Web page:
Jamaica generated calendar year export earnings of US$1.15 billion between January and September 2021.
This out-turn represents a 26.3 percent increase over the US$910.7 million recorded for the corresponding period in 2020.
Statistical Institute of Jamaica (STATIN) Director-General, Carol Coy, says the increase was mainly driven by higher exports of ‘Minerals Fuels’, which climbed by 96.8 percent.
She was speaking during STATIN’s digital quarterly media briefing, on Monday (January 17).
Ms. Coy said earnings from domestic exports increased by 18.4 percent to US$1.03 billion and accounted for 89.6 percent of total outflows.
“Exports from the manufacture industry increased by 32.1 percent due mainly to higher [outflows] of ‘Refined Petroleum Products’ and ‘Food, Beverages and Tobacco”, she further informed.
The Director-General told journalists that earnings from ‘Mining and Quarrying’ were 6.2 percent above the corresponding nine-month period in 2020, due to higher exports of alumina.
Additionally, she said agricultural exports rose by 7.5 percent, largely resulting from higher outflows of coffee and yams.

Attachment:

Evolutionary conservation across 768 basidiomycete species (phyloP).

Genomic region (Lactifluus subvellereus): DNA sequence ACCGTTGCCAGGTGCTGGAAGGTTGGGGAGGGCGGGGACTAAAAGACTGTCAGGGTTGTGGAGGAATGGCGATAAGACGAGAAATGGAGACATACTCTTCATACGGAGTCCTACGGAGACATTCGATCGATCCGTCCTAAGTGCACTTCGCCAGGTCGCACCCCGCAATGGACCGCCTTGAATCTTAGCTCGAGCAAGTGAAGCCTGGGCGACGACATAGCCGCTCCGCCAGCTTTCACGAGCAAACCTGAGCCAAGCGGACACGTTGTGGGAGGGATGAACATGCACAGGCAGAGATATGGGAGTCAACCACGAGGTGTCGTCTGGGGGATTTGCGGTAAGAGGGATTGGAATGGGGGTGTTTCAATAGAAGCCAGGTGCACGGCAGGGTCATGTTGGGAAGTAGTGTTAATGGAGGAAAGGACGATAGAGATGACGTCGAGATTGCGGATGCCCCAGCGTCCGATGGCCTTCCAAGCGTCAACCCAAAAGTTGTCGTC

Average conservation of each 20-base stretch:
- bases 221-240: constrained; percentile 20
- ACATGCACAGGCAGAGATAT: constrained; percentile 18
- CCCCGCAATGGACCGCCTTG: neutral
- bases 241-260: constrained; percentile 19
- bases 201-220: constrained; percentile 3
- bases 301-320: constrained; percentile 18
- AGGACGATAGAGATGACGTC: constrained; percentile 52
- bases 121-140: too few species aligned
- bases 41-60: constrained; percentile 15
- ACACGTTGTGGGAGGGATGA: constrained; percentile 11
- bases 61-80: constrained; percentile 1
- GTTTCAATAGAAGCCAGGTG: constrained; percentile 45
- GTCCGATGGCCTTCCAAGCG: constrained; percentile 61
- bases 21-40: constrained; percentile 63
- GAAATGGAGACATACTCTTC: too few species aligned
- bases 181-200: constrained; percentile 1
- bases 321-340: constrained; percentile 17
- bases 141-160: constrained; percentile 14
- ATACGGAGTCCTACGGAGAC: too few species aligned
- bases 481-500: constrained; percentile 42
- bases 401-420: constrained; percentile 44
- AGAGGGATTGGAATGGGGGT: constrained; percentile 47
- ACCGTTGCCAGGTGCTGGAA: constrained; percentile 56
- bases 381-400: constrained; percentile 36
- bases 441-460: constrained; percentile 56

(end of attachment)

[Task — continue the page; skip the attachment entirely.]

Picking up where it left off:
Ms. Coy advised that Jamaica’s imports expenditure between January and September 2021 climbed to US$4.25 billion.
She pointed out that this is a 23.3 percent increase over the US$3.4 billion spent for the corresponding period the previous year.
The Director-General said this was largely attributable to higher imports of ‘Consumer Goods’, totaling 9.5 percent; ‘Raw Materials/Intermediate Goods’, up 22.2 percent; and ‘Fuels and Lubricants’, up 62.2 percent.
“It should be noted that spending on exports has not yet returned to the pre-coronavirus (COVID-19) pandemic levels. In the corresponding 2019 period, imports were valued at US$4.85 billion,” Ms. Coy told journalists.
Source — JIS
Readers Bureau, Contributor
Edited by Jesus Chan
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